You will be able to navigate to the website using https://localhost:5001. But, your browser will tell you the SSL certificate can’t be trusted. Microsoft and aspdotnet core 5 automatically configure new websites to use HTTPS, even for local development. So you can either just tell your browser to proceed to the website, since you know it’s safe. Or, you can go through the steps to trust the dev certificate. The unfortunate truth of it is: this is a bad dev experience on Linux. There is a command to create dev certs: dotnet dev-certs https -v. And, there’s a command to trust the dev cert: dotnet dev-certs https --trust, but it’s only supported on Mac and Windows. If you run it in Linux, you’re given a URL to follow to manually trust development certificates. The simplest way to proceed, for now, is to add a certificate exception to your browser.

After navigating to https://localhost:5001, verify that you see “Hello World!". Then shut down the server by cancelling the process with Ctrl + C in the terminal.

Use the Debugger and Intellisense in VS Code

Next, we need to set up debugging in Visual Studio Code. Open the DotnetSolution directory in VS Code. It’s very quick to use the following command in the terminal that’s in the DotnetSolution folder.

code .

VS Code will probably ask you to install recommended extensions for C#. Go ahead and install extensions. If it doesn’t ask, then go to the Extensions tab and install the C# extension by Microsoft. After the extension is installed, I recommend closing VS Code and starting it up again using the same code . command in the DotnetSolution folder.

After opening the DotnetSolution folder in VS Code, you should see a popup asking you to add assets for running and debugging.

Run and debug dialog

Click “Yes.”

After clicking “Yes” you will see another popup dialog asking you to select the project to launch.

Select project to launch dialog

From the list, select the DotnetSolution.Web project.

Using the left navigation go into the Debug tab, and click the “play” button to launch the .NET Core Launch (Web) configuration.

Play button

Now, when the site is launched with the play button, it will build and open in your browser.

Hello World!

Then, to check that debugging is working, stop the site using the stop button at the top of VS Code then add a breakpoint in Startup.cs.

Add breakpoint

And launch again with the play button under the Debug tab.

Hit breakpoint

Now we have debugging working in our Dotnet Core 5 website on Linux.

Add a Project Reference

So far, we’ve just installed tools, created a solution with those tools, and configured the development environment. Now, let’s do some actual programming in the DotnetSolution.Behaviors and then let’s add a project reference so we can use DotnetSolution.Behaviors in the website.

The website currently just prints “Hello World!” and that’s it. Instead of a generic message like that, I want it to tell me a random joke. The joke delivery mechanism isn’t specific to the website. It just delivers a joke. It could be delivering a joke to a console app, to a database, or any other type of application. So, the fact that the joke will be displayed in a website is an implementation detail. We’ll keep the implementation details separate by putting the joke behaviors in the DotnetSolution.Behaviors class library.

Using VS Code, in the DotnetSolution.Behaviors project, rename Class1.cs to JokeRepository.cs and put the following code in it:

using System;

namespace DotnetSolution.Behaviors
    public static class JokeRepository
        private static string[] Jokes = new string [] {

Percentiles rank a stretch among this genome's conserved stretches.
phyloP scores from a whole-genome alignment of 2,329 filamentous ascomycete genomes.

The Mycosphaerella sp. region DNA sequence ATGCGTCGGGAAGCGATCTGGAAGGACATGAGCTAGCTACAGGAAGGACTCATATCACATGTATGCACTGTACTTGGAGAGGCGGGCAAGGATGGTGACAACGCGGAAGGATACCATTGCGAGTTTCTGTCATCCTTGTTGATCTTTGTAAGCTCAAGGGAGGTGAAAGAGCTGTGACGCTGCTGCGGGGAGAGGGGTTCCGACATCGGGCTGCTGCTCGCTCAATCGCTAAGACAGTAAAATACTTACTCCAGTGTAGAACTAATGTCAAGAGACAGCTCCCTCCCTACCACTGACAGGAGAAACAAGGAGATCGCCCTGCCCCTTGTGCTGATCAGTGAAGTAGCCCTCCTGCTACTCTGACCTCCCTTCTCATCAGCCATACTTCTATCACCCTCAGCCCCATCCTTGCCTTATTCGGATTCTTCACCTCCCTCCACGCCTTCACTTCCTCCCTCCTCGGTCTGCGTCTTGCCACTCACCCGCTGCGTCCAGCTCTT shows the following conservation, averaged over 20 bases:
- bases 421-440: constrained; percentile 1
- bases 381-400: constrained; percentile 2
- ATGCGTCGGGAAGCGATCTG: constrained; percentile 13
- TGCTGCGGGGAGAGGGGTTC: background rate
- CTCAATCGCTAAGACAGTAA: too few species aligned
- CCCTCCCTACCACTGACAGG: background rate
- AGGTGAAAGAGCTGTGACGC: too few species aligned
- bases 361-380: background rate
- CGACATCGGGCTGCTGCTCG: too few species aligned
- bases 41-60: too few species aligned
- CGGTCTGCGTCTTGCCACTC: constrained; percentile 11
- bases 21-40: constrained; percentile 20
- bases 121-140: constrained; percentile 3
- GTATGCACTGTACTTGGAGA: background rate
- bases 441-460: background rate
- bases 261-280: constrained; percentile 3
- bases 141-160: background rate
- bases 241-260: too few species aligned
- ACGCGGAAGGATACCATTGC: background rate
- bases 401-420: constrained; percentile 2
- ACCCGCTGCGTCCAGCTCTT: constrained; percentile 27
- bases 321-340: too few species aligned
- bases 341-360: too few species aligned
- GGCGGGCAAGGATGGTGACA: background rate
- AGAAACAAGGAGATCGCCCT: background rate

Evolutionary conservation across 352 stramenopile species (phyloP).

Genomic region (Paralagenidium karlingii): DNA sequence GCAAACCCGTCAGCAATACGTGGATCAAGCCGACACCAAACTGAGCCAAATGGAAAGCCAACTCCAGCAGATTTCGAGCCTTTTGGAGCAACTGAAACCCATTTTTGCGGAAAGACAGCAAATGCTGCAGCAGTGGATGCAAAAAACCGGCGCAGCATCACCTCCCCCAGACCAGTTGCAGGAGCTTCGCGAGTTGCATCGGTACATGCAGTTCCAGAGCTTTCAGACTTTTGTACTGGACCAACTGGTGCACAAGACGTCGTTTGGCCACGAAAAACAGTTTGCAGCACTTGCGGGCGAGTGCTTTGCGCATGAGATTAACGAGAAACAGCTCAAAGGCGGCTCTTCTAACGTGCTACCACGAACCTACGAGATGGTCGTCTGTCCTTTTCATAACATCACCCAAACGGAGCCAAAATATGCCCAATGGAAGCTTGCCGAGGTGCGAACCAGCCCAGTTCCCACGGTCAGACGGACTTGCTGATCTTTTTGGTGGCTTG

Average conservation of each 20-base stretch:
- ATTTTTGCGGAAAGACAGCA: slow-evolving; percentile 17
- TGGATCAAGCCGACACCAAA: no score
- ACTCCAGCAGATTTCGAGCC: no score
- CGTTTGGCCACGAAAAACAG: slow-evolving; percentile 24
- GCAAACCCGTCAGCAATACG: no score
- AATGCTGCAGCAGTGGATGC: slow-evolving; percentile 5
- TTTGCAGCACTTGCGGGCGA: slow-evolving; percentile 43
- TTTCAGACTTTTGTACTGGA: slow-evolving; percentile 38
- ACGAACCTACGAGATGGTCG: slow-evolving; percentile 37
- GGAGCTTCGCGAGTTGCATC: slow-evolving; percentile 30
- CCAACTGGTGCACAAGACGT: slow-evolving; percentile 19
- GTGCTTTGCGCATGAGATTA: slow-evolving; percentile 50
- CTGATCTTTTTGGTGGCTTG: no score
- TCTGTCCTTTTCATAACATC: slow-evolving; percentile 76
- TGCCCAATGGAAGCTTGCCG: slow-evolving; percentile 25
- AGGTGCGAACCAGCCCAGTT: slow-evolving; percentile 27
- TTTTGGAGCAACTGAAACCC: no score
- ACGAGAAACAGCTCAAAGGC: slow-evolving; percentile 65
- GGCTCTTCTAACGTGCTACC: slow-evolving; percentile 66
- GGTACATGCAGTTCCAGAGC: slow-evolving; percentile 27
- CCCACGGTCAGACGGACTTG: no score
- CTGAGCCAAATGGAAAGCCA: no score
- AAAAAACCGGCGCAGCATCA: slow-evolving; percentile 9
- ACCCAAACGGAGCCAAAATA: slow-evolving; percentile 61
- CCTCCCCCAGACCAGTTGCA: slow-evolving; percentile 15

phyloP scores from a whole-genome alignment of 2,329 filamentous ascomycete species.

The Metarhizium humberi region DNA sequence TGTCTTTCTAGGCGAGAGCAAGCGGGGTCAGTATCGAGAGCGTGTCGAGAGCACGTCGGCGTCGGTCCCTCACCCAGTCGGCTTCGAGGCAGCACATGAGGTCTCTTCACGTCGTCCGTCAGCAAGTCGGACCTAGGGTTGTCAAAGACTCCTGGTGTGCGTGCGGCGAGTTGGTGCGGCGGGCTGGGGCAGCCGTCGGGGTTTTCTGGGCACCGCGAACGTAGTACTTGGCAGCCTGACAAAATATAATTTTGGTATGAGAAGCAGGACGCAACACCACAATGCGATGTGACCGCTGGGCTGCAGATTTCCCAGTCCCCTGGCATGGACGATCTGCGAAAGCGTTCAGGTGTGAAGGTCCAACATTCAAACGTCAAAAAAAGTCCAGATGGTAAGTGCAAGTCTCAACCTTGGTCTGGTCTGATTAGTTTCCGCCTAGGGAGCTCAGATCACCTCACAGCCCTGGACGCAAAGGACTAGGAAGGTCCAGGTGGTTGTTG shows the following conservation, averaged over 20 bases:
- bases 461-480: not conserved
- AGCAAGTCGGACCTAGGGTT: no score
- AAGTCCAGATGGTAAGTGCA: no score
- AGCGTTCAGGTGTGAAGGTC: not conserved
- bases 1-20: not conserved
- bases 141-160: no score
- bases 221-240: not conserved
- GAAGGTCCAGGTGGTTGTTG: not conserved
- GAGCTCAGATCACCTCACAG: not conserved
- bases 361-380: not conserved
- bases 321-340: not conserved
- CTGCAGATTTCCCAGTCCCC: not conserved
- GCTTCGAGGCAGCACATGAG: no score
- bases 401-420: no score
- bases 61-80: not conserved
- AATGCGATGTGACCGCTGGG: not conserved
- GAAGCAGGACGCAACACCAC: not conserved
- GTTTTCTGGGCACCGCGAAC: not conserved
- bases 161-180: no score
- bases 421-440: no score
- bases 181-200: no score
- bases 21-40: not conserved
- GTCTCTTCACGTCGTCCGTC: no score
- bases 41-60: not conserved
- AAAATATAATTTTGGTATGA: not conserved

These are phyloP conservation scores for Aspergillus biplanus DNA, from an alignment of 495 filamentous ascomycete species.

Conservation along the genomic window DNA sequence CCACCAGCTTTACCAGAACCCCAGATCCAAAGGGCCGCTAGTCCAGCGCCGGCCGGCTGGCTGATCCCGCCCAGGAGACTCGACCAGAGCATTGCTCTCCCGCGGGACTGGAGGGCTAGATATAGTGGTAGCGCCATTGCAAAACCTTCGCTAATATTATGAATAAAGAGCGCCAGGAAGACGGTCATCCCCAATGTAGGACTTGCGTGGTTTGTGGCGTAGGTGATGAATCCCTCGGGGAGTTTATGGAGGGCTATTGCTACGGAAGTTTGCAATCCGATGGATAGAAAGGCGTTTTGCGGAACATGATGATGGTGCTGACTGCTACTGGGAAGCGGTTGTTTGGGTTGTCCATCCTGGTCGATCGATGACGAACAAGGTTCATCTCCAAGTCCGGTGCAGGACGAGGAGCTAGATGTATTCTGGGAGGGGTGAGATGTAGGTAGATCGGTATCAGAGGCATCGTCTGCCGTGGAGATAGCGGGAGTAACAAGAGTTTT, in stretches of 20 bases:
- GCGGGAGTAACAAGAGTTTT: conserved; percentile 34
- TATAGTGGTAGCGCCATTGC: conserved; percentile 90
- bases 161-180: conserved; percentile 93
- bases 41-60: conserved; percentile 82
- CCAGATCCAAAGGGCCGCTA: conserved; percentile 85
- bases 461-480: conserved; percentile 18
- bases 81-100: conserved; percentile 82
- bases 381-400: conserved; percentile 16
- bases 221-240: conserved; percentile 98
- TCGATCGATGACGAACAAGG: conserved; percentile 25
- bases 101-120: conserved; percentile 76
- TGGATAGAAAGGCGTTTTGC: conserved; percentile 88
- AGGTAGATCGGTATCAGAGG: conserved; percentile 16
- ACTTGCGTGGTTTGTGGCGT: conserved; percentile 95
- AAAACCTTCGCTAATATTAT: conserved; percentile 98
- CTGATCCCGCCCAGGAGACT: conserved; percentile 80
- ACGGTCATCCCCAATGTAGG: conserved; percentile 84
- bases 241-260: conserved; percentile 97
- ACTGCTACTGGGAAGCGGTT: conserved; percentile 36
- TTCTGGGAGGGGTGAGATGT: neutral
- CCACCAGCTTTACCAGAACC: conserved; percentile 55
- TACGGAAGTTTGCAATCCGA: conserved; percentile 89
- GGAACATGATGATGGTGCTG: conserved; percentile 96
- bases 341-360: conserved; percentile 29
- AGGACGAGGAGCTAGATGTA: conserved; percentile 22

"I’m reading a book about anti-gravity. It’s impossible to put down.",
            "6:30 is the best time on a clock, hands down.",
            "I can tell when people are being judgmental just by looking at them.",
            "I was wondering why the frisbee kept getting bigger and bigger, but then it hit me."

        public static string GetRandomJoke()
            Random r = new Random();
            var index = r.Next(0, JokeRepository.Jokes.Length);
            return JokeRepository.Jokes[index];

As you’re working in the JokeRepository.cs class, you should notice that there’s syntax highlighting and some Intellisense style features popping up.

VS Code syntax highlighting examples

If you don’t see syntax and error highlighting, then you may need to restart VS Code, since the Omnisharp server in the C# extension may have shut down for some reason.

Now, open up Startup.cs in the DotnetSolution.Web project so we can display jokes instead of the “Hello World!” message.

Find this line:

await context.Response.WriteAsync("Hello World!");

And replace it with this:

await context.Response.WriteAsync(JokeRepository.GetRandomJoke());

Now, if the C# extension is working correctly, you should see error highlighting on that line, and if you hover your mouse over it, you’ll see this message:

Can’t find JokeRepository

Even though DotnetSolution.Behaviors is in the same Solution as DotnetSolution.Web, the web project doesn’t have a reference to the behaviors project yet.

So, making sure you’re terminal is working in the DotnetSolution folder, run this command to add a project reference.

dotnet add DotnetSolution.Web/ reference DotnetSolution.Behaviors/

Now if you place your cursor on the error highlighted JokeRespository in code, and press ctrl+. then you’ll be given the option to add a using statement for DotnetSolution.Behaviors. Go ahead and add it to the file, and the errors will go away.

Add using example

Once the errors are gone, run the site again. You can either launch it with VS Code, or with the dotnet run --project ./DotnetSolution.Web/

Add using example

And there’s the random joke.


There we have it. An ASP.NET Core website developed on Linux. Granted, this is a super simple site. But I hope I was able to show you enough about the C# development experience on Linux to get you to consider trying it for your next project.

Thanks for reading. Feel free to send comments to